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Jul-21-2012 11:55printcomments

Desensitizing the System... How To Inoculate The Courts Against Anti-Government Lawsuits

Courts everywhere reject amateur actions on a daily basis as having no merit.

Judge's gavel

(SASKATCHEWAN) - The difference between the American and Canadian governments in their treatment of indigenous people is – as Helen Keller might have said – the difference between tweedle-dee and tweedle-dum. There are subtle differences, which perhaps only a Philadelphia lawyer (or the variety out of Osgoode Hall) could detect, but they share the central characteristics of hypocrisy and denial.

In America, what passes for aboriginal law is based on the shifting sands of something called the Doctrine of Discovery, that 15th Century anachronism invented by the Roman Catholic Church as an international profit center, and practiced by the five leading European empires that overwhelmed the Hemisphere.

Everyone from Supreme Court justices to Hollywood cowboys pretends that this isn't so, and actually, there is nothing in the incessantly-quoted Constitution to justify or even mention the nation's plenary power over native people. There is merely a reference in the Constitution to the necessity of negotiation. And yet American legal history for 300 years has been drenched in case law and precedent – including rulings by the Supreme Court* – referring to and substantiating the central assumption that the white, superior race has precedence in any question of land, rights or a thing called justice.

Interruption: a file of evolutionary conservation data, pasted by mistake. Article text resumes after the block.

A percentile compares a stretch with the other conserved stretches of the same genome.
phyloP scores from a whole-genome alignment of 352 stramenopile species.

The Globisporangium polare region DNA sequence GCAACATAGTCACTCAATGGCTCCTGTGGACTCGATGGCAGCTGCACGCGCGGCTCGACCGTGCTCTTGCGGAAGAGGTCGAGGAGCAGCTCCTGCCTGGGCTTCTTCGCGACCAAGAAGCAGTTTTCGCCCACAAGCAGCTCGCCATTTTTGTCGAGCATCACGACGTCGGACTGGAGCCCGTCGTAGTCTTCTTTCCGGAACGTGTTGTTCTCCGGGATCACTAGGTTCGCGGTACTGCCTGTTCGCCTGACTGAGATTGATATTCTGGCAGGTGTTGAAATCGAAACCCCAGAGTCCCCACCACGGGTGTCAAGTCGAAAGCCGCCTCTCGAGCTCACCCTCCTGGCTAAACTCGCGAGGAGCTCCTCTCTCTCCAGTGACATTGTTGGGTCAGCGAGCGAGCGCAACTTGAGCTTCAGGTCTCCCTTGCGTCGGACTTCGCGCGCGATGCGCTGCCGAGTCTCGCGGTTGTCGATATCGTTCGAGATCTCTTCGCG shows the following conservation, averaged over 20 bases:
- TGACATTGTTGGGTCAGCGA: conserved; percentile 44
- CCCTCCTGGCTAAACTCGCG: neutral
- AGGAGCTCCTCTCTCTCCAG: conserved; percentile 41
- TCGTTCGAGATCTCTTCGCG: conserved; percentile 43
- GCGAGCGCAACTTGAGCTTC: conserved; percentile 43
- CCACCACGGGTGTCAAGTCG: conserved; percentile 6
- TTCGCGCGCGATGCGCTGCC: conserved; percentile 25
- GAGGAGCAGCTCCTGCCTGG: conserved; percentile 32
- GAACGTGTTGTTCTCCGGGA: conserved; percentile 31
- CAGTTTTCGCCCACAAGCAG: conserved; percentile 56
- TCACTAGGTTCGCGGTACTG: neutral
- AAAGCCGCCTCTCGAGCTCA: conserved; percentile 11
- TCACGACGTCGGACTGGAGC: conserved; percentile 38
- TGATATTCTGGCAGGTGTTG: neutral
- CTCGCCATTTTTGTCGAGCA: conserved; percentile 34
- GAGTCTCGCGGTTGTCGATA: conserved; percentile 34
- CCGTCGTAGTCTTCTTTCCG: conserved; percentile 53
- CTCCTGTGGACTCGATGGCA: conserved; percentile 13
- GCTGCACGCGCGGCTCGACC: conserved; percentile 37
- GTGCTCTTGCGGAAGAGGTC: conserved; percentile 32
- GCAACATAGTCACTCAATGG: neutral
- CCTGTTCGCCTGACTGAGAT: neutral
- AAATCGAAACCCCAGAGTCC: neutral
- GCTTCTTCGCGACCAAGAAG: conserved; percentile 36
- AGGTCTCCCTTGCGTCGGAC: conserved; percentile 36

In Canada, on the other hand, there is perhaps less hypocrisy and more denial. In a word, they make no bones about how to treat Indians (pun intended. The bones, I mean.). The Indian Act, a medieval colonial law is still in force and the Prime Minister, Stephen Harper, on an international stage (G20) has recently made the unusual and contradictory pair of statements: (1) “Canada has no colonial history,” and (2) “there is no need to amend the Indian Act.”

Nevertheless, when one gets right down to the nitty-gritty of court procedure, the American legal system gets the nod as far as the hypocrisy-quotient (HQ) is concerned. Because here at least, progress has been made and lawsuits are going forward in various states as we speak, against the government, against religious organizations such as the Jesuits, and even against the Vatican itself. The jury, in any event, is still out (literally) over whether that heavily bankrolled institution is or isn't immune from prosecution or even arraignment for money-laundering, child-rape or genocide.

The reason, by the way, that we lump religious organizations such as the Holy See (Holy see, Holy do) in with the government, is that historically and in practical terms, there is no difference. No fewer than 178 world governments (including, no surprise, Canada and the United States, prominent right there in the front pew) are currently not only allowing the Vatican and other holy institutions tax-free status, but have currently existing concordats with Rome, which means that a percentage of GDP is shoveled annually into the Church for “pious and religious purposes.”